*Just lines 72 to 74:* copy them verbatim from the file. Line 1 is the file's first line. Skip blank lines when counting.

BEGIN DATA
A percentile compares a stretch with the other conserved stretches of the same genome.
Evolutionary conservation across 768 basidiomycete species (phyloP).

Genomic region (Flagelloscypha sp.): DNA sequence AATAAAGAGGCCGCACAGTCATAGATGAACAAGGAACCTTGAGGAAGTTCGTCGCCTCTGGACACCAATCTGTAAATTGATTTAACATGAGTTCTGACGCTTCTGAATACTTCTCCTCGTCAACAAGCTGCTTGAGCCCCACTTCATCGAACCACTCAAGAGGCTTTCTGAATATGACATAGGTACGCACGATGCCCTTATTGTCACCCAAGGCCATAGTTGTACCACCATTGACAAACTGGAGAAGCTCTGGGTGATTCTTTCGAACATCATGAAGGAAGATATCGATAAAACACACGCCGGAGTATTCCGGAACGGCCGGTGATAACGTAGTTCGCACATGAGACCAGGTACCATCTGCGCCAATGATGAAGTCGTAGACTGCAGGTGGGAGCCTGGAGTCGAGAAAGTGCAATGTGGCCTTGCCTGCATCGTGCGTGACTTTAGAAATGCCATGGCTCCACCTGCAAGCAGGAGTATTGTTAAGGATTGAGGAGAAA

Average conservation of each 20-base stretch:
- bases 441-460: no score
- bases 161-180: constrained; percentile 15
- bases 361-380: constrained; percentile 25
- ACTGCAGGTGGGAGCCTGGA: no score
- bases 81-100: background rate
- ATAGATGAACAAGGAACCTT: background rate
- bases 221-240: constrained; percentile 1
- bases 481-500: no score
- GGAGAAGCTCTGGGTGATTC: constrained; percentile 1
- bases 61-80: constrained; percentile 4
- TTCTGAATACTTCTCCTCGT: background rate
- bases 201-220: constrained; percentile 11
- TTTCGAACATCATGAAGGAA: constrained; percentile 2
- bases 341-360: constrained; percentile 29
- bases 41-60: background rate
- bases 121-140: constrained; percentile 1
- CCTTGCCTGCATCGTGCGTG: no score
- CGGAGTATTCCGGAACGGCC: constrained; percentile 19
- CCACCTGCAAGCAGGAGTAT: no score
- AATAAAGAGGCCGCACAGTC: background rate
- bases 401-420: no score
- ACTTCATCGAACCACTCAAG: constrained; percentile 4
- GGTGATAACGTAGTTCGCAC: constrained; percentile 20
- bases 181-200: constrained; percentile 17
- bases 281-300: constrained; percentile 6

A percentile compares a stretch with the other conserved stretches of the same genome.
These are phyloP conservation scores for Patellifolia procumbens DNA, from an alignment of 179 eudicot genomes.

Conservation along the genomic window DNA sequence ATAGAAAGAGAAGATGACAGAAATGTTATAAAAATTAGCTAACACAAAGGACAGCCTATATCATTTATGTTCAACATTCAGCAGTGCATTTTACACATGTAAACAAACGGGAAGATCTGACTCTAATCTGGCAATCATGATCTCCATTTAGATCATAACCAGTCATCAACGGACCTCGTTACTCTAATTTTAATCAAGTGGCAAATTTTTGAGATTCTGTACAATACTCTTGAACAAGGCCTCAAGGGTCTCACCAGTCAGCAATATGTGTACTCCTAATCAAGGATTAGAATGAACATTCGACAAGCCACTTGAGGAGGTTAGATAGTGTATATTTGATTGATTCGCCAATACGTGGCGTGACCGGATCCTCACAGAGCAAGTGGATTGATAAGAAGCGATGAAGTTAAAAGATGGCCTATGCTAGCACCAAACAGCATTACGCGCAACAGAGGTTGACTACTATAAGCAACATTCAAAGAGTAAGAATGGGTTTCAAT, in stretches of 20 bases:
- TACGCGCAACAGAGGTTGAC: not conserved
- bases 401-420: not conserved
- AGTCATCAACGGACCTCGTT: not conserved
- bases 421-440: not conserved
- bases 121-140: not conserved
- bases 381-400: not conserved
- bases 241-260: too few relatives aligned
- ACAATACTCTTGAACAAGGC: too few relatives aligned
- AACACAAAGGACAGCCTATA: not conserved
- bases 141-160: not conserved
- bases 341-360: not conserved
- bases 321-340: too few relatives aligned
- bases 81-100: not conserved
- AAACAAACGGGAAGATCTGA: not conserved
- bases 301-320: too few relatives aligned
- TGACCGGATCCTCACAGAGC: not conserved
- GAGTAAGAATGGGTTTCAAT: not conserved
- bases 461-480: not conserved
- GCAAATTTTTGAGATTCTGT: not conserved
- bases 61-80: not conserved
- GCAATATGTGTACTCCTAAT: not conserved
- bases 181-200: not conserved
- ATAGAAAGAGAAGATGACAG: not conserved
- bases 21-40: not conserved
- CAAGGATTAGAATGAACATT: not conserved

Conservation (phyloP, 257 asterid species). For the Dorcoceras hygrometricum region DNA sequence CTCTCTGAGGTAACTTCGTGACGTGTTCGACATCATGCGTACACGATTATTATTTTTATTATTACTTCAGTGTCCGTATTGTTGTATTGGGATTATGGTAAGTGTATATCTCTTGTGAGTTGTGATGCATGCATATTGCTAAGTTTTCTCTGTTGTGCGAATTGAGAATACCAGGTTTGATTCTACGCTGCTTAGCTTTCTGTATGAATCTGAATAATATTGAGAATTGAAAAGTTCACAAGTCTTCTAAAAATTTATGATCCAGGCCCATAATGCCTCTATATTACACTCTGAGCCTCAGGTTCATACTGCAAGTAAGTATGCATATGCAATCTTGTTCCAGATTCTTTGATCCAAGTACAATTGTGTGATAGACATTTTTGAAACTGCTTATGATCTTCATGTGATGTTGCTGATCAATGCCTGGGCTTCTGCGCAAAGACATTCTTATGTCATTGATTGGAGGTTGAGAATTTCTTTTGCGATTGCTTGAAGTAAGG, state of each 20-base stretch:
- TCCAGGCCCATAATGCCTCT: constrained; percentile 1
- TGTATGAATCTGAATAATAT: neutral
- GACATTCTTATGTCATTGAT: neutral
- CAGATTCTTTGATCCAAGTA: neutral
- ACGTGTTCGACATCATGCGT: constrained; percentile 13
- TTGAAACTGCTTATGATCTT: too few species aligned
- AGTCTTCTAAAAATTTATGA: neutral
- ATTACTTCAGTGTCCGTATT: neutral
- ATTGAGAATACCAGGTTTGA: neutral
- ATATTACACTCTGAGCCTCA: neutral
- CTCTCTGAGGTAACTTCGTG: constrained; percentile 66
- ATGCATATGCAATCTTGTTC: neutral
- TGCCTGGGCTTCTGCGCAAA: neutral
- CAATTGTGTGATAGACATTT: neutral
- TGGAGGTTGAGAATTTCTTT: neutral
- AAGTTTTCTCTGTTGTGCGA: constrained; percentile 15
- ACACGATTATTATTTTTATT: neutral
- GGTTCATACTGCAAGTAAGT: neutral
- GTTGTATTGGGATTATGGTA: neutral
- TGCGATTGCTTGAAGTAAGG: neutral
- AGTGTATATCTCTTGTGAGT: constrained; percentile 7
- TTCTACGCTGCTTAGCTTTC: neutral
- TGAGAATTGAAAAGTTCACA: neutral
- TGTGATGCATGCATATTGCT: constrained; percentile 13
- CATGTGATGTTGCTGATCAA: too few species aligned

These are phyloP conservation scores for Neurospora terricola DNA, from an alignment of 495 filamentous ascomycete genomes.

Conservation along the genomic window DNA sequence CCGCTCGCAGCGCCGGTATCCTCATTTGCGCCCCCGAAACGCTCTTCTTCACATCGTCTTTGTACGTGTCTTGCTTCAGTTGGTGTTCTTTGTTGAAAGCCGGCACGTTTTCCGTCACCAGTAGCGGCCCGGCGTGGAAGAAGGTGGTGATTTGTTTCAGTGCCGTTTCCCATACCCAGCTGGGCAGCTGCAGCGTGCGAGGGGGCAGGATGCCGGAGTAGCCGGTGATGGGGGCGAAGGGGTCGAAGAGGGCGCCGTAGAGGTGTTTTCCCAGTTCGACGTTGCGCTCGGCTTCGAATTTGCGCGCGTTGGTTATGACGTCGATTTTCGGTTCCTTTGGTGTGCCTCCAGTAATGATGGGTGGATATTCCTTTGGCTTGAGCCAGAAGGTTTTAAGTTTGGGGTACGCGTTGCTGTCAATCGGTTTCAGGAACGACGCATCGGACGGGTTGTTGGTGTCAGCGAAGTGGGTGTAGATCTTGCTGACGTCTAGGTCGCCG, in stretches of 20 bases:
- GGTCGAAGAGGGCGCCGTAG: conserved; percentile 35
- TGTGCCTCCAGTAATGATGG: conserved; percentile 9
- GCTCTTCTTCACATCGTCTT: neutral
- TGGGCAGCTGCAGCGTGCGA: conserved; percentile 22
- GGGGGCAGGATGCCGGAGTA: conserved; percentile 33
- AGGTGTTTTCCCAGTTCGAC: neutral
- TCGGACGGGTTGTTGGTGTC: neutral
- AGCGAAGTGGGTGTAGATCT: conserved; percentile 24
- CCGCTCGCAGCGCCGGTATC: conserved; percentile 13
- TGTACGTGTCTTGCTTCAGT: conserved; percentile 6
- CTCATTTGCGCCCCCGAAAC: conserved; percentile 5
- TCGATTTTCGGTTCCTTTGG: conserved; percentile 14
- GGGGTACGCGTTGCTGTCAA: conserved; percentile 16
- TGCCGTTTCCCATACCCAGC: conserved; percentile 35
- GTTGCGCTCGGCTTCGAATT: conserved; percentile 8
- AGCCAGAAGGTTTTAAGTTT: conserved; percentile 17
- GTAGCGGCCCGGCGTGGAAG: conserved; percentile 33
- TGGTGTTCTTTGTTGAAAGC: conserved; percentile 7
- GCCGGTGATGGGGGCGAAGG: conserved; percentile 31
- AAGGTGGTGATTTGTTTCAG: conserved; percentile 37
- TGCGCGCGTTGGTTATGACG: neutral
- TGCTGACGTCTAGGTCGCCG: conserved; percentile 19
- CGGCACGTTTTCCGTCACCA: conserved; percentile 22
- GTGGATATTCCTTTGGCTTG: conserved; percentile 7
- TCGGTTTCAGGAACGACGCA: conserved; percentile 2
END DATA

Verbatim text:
- CAATTGTGTGATAGACATTT: neutral
- TGGAGGTTGAGAATTTCTTT: neutral
- AAGTTTTCTCTGTTGTGCGA: constrained; percentile 15